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EPSRC Reference: EP/C523687/1
Title: A Dynamic Holographic Assembler
Principal Investigator: Miles, Professor MJ
Other Investigators:
Padgett, Professor M Kuball, Professor M Robert, Professor D
Rarity, Professor J Hanna, Dr S Courtial, Dr JK
Researcher Co-Investigators:
Dr G Gibson
Project Partners:
Department: Physics
Organisation: University of Bristol
Scheme: Standard Research (Pre-FEC)
Starts: 01 August 2005 Ends: 31 July 2009 Value (£): 2,285,128
EPSRC Research Topic Classifications:
Light-Matter Interactions
EPSRC Industrial Sector Classifications:
No relevance to Underpinning Sectors
Related Grants:
Panel History:  
Summary on Grant Application Form
The dream of nanotechnology is to be able to assemble at the nanometre scale structures which have very special properties because they are so small. These properties arise from the fact that matter behaves differently at this level, e.g.., quantum behaviour. Other special properties come from the fact that small structures have a lot o. surface area for their volume, and, of course, we need to continue to shrink electronic circuits if Moore's Law for increasing computer power with time is to be maintained.How can nanoscale structures be put together? One way is to continue to develop the lithographic techniques that have served us so well in the development of our current integrated circuits; this is the so-called bottom down approach. Any way is to try and make the structures self-assemble by giving the component (molecules, say: special recognition properties; this is the so-called bottom up approach.In this project, we are proposing another bottom up approach in which structures are assembled from nanoscah components using focus light beams to move them around. These beams are known as optical traps. Usually, lens is used to focus the light to a point in which the micron size particle is trapped, but a recent development ha; allowed these focussed beams to be made using a hologram, and this hologram can be generated (using computer) in a liquid crystal display similar to that used in a video or data projector.We are proposing to use the very latest technology to produce a holographic optical trap generator using the highest resolution display in world. This will allow us to not only made hundreds of traps at once to move hundreds of particles simultaneously but also to make the traps more efficient. We will then use the ability to construct three-dimensional structures at the nanoscale to build the world's smallest electronic circuits and optical devices such as microscopic lasers. This could be the manufacturing process of the future.The device will also be important in biology and medicine as it will be capable of `feeling' the structure an( movements inside a single cell through interactions of the trapped particles, and it will also be capable a modifying that structure in a kind of nano surgery.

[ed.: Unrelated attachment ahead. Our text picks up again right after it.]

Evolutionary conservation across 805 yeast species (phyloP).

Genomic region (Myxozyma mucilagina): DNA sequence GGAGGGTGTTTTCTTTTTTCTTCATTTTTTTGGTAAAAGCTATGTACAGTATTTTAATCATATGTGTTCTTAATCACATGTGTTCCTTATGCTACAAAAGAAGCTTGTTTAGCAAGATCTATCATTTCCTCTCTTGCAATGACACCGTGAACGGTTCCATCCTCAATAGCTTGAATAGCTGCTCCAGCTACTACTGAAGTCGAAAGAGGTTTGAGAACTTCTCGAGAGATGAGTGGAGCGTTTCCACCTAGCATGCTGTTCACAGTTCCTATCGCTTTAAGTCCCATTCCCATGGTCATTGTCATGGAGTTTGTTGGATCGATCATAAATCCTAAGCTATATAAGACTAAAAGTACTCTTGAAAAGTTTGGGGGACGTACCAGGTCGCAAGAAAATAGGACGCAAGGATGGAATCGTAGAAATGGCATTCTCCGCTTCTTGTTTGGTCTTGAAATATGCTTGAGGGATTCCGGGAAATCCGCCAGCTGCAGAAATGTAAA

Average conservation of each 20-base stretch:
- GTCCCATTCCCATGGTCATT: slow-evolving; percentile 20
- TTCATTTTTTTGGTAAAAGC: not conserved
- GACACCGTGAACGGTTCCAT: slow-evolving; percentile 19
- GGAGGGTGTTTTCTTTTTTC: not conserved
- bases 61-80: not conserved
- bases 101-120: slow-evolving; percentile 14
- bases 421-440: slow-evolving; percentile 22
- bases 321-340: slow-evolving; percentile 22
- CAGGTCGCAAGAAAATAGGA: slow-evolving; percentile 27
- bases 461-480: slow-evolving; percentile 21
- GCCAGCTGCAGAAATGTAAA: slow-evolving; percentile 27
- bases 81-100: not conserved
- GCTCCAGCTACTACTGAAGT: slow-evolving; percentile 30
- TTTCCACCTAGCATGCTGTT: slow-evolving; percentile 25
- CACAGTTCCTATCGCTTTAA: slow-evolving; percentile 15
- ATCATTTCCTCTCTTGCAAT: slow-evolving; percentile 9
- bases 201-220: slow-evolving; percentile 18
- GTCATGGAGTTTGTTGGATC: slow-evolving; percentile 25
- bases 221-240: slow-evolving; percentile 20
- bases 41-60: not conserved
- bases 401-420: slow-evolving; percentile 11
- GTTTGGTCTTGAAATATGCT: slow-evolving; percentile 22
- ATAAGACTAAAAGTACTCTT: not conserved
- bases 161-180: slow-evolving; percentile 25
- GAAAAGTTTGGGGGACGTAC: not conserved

Key Findings
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Date Materialised
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Further Information:  
Organisation Website: http://www.bris.ac.uk